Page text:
Getting your kids to follow directions – here are some steps to take!
It can be frustrating to give directions to your kids only to find out later that your instructions were not followed. Kids sometimes ignore directions out of defiance, but, in some instances, the issue may stem from how the directions were delivered. Here are some steps to take when communicating directions to kids that make them easier to understand and enable compliance.
Get their attention
Kids might have a hard time focusing on directions if the environment around them is filled with distractions. Ensure you have your child’s full attention before you start providing directions. Ask your child to turn off the TV and put down his phone for a few minutes while you speak with him. Even adults have trouble remembering directions when they are multi-tasking. Make eye contact with your child, and do not begin speaking until he appears to be fully engaged in the conversation.
Tell, do not ask, when giving directions
Formatting your directions in the form of a question is just inviting a negative, defiant response. For example, instead of saying ‘Can you please fold the laundry?’, say ‘Please fold the laundry in the basket.’ Keep your commands short and to the point. If you include a long explanation of why the task is important before providing your child with a command, it is more likely that his mind will wander, and he will not hear your directions. For example, instead of starting a long lecture on why you do not want your guests to see the house in a messy state, keep the explanation and command to a few words, such as ‘We need to clean the floor before our company arrives. Please start cleaning up all your toys in five minutes.’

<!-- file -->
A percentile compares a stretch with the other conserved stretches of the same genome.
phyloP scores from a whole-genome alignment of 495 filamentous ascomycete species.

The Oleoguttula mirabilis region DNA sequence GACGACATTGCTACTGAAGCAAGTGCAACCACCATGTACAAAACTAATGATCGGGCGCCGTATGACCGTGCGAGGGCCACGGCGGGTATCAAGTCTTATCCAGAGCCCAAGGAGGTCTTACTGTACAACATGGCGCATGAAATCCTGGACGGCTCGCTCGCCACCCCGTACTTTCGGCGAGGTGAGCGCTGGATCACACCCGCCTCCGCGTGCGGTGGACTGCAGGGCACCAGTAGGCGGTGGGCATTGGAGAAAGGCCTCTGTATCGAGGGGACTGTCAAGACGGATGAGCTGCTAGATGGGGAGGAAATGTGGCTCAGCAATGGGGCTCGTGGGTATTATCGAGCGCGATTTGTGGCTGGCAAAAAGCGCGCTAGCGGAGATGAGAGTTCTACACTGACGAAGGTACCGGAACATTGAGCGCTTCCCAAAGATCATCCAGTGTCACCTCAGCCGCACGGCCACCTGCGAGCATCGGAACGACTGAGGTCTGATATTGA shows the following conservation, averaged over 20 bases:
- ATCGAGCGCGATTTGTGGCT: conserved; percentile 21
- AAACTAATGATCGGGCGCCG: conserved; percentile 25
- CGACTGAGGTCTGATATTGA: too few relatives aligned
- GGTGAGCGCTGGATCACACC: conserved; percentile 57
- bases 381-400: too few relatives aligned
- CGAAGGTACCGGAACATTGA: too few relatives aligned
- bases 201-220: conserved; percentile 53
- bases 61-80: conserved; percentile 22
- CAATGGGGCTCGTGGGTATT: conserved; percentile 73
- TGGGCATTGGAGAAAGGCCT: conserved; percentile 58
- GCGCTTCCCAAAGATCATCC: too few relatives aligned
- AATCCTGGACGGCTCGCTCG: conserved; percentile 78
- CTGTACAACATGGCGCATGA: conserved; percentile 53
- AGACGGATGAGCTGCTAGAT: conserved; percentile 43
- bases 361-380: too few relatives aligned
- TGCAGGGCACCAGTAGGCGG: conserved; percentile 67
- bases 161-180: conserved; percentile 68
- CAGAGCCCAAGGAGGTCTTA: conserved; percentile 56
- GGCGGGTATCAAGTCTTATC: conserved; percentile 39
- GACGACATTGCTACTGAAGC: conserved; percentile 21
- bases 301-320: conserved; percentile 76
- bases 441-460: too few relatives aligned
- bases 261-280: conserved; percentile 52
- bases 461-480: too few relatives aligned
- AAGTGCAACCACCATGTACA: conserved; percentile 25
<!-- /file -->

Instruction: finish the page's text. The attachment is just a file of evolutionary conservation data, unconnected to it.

Make sure your child understands first
Give one instruction at a time to young kids. If you try to include a list of tasks in your directions, there is a good chance many of them will be forgotten. For older kids, keep instructions short and to the point, but avoid speaking in a patronizing manner that may spark resentment and lead them to tune you out. Older kids may just need a reminder like ‘Please complete your chore list by the end of the day.’ This gives them a sense of responsibility along with the autonomy to decide when to complete the tasks during the day. Once you give your directions, ask your child to repeat the directions back to you to confirm that he understood them.
Provide a time frame for compliance
Giving your child a few minutes of warning before you expect him to start a task reduces the risk of him just tuning you out because he is frustrated about having to immediately give up his current activity. When the warning period is over, remind him that it is time to immediately transition to his task. If your child is following a chore list, be specific about when you would like the tasks to be completed. Otherwise, your child may be tempted to use an incomplete task list as an excuse to delay bedtime at the end of the day.
Follow up on how well your child understood
Observing your child while he performs his task can help determine how well your directions are being understood and can let you know if there is some level of defiance involved when tasks are not completed. Encourage future compliance by praising your child when you see that he listened and is performing his task well.